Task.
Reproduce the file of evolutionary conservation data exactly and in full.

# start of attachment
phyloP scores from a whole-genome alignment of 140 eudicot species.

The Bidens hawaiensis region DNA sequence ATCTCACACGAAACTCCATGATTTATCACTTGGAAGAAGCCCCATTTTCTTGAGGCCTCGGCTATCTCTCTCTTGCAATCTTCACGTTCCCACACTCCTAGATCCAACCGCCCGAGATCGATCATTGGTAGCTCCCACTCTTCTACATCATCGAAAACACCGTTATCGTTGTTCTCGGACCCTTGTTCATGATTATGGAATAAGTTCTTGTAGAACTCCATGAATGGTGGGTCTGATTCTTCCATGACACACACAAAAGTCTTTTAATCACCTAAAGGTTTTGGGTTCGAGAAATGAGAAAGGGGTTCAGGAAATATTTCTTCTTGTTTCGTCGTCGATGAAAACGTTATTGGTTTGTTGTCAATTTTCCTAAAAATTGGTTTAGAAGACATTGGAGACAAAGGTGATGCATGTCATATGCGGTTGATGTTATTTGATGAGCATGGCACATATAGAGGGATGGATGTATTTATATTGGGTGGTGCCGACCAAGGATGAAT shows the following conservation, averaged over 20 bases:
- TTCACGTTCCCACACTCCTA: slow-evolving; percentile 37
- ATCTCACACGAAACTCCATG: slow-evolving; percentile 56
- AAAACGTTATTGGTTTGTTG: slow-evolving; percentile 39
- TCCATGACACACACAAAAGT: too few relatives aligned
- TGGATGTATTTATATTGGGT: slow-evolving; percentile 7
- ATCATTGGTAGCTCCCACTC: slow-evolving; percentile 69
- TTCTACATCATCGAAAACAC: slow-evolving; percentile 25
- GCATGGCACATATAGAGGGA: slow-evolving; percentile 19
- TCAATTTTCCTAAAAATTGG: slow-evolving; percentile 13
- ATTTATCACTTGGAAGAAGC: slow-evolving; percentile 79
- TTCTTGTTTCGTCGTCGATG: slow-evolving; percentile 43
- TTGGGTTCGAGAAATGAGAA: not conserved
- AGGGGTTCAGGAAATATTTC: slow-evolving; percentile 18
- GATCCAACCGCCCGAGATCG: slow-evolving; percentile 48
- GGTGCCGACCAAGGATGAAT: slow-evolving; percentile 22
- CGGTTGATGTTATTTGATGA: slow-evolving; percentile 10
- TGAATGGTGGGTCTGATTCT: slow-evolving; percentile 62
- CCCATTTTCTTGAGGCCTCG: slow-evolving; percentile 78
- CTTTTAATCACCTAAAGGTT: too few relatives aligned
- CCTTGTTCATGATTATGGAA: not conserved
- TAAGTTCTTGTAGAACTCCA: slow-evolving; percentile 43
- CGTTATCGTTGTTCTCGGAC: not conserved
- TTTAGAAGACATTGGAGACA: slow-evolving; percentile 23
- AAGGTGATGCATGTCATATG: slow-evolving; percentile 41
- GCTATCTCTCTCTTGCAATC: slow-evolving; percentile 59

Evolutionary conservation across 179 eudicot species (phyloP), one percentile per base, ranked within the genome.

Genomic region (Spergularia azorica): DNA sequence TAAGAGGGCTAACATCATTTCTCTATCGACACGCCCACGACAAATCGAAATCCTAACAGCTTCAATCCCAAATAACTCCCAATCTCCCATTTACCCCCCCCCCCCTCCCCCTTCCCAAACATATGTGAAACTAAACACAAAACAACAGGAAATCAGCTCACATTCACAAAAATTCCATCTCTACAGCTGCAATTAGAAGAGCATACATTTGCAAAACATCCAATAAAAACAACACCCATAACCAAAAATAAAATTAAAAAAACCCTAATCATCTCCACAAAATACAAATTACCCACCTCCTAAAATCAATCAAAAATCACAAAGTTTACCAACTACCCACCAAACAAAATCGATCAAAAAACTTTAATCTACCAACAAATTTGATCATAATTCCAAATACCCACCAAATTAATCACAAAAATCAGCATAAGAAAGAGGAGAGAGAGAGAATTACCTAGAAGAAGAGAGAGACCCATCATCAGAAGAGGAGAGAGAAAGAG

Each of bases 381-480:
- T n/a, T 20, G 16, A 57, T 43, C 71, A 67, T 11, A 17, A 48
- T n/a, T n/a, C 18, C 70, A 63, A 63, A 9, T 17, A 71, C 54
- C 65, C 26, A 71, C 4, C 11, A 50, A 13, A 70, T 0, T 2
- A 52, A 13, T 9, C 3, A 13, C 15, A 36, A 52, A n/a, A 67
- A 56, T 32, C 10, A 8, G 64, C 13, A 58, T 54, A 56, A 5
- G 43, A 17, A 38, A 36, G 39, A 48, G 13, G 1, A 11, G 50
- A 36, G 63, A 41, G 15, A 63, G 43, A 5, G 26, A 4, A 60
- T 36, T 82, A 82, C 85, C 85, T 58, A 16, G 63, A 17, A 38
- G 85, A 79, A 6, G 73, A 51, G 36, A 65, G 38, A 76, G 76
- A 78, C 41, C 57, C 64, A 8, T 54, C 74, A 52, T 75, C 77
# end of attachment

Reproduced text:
phyloP scores from a whole-genome alignment of 140 eudicot species.

The Bidens hawaiensis region DNA sequence ATCTCACACGAAACTCCATGATTTATCACTTGGAAGAAGCCCCATTTTCTTGAGGCCTCGGCTATCTCTCTCTTGCAATCTTCACGTTCCCACACTCCTAGATCCAACCGCCCGAGATCGATCATTGGTAGCTCCCACTCTTCTACATCATCGAAAACACCGTTATCGTTGTTCTCGGACCCTTGTTCATGATTATGGAATAAGTTCTTGTAGAACTCCATGAATGGTGGGTCTGATTCTTCCATGACACACACAAAAGTCTTTTAATCACCTAAAGGTTTTGGGTTCGAGAAATGAGAAAGGGGTTCAGGAAATATTTCTTCTTGTTTCGTCGTCGATGAAAACGTTATTGGTTTGTTGTCAATTTTCCTAAAAATTGGTTTAGAAGACATTGGAGACAAAGGTGATGCATGTCATATGCGGTTGATGTTATTTGATGAGCATGGCACATATAGAGGGATGGATGTATTTATATTGGGTGGTGCCGACCAAGGATGAAT shows the following conservation, averaged over 20 bases:
- TTCACGTTCCCACACTCCTA: slow-evolving; percentile 37
- ATCTCACACGAAACTCCATG: slow-evolving; percentile 56
- AAAACGTTATTGGTTTGTTG: slow-evolving; percentile 39
- TCCATGACACACACAAAAGT: too few relatives aligned
- TGGATGTATTTATATTGGGT: slow-evolving; percentile 7
- ATCATTGGTAGCTCCCACTC: slow-evolving; percentile 69
- TTCTACATCATCGAAAACAC: slow-evolving; percentile 25
- GCATGGCACATATAGAGGGA: slow-evolving; percentile 19
- TCAATTTTCCTAAAAATTGG: slow-evolving; percentile 13
- ATTTATCACTTGGAAGAAGC: slow-evolving; percentile 79
- TTCTTGTTTCGTCGTCGATG: slow-evolving; percentile 43
- TTGGGTTCGAGAAATGAGAA: not conserved
- AGGGGTTCAGGAAATATTTC: slow-evolving; percentile 18
- GATCCAACCGCCCGAGATCG: slow-evolving; percentile 48
- GGTGCCGACCAAGGATGAAT: slow-evolving; percentile 22
- CGGTTGATGTTATTTGATGA: slow-evolving; percentile 10
- TGAATGGTGGGTCTGATTCT: slow-evolving; percentile 62
- CCCATTTTCTTGAGGCCTCG: slow-evolving; percentile 78
- CTTTTAATCACCTAAAGGTT: too few relatives aligned
- CCTTGTTCATGATTATGGAA: not conserved
- TAAGTTCTTGTAGAACTCCA: slow-evolving; percentile 43
- CGTTATCGTTGTTCTCGGAC: not conserved
- TTTAGAAGACATTGGAGACA: slow-evolving; percentile 23
- AAGGTGATGCATGTCATATG: slow-evolving; percentile 41
- GCTATCTCTCTCTTGCAATC: slow-evolving; percentile 59

Evolutionary conservation across 179 eudicot species (phyloP), one percentile per base, ranked within the genome.

Genomic region (Spergularia azorica): DNA sequence TAAGAGGGCTAACATCATTTCTCTATCGACACGCCCACGACAAATCGAAATCCTAACAGCTTCAATCCCAAATAACTCCCAATCTCCCATTTACCCCCCCCCCCCTCCCCCTTCCCAAACATATGTGAAACTAAACACAAAACAACAGGAAATCAGCTCACATTCACAAAAATTCCATCTCTACAGCTGCAATTAGAAGAGCATACATTTGCAAAACATCCAATAAAAACAACACCCATAACCAAAAATAAAATTAAAAAAACCCTAATCATCTCCACAAAATACAAATTACCCACCTCCTAAAATCAATCAAAAATCACAAAGTTTACCAACTACCCACCAAACAAAATCGATCAAAAAACTTTAATCTACCAACAAATTTGATCATAATTCCAAATACCCACCAAATTAATCACAAAAATCAGCATAAGAAAGAGGAGAGAGAGAGAATTACCTAGAAGAAGAGAGAGACCCATCATCAGAAGAGGAGAGAGAAAGAG

Each of bases 381-480:
- T n/a, T 20, G 16, A 57, T 43, C 71, A 67, T 11, A 17, A 48
- T n/a, T n/a, C 18, C 70, A 63, A 63, A 9, T 17, A 71, C 54
- C 65, C 26, A 71, C 4, C 11, A 50, A 13, A 70, T 0, T 2
- A 52, A 13, T 9, C 3, A 13, C 15, A 36, A 52, A n/a, A 67
- A 56, T 32, C 10, A 8, G 64, C 13, A 58, T 54, A 56, A 5
- G 43, A 17, A 38, A 36, G 39, A 48, G 13, G 1, A 11, G 50
- A 36, G 63, A 41, G 15, A 63, G 43, A 5, G 26, A 4, A 60
- T 36, T 82, A 82, C 85, C 85, T 58, A 16, G 63, A 17, A 38
- G 85, A 79, A 6, G 73, A 51, G 36, A 65, G 38, A 76, G 76
- A 78, C 41, C 57, C 64, A 8, T 54, C 74, A 52, T 75, C 77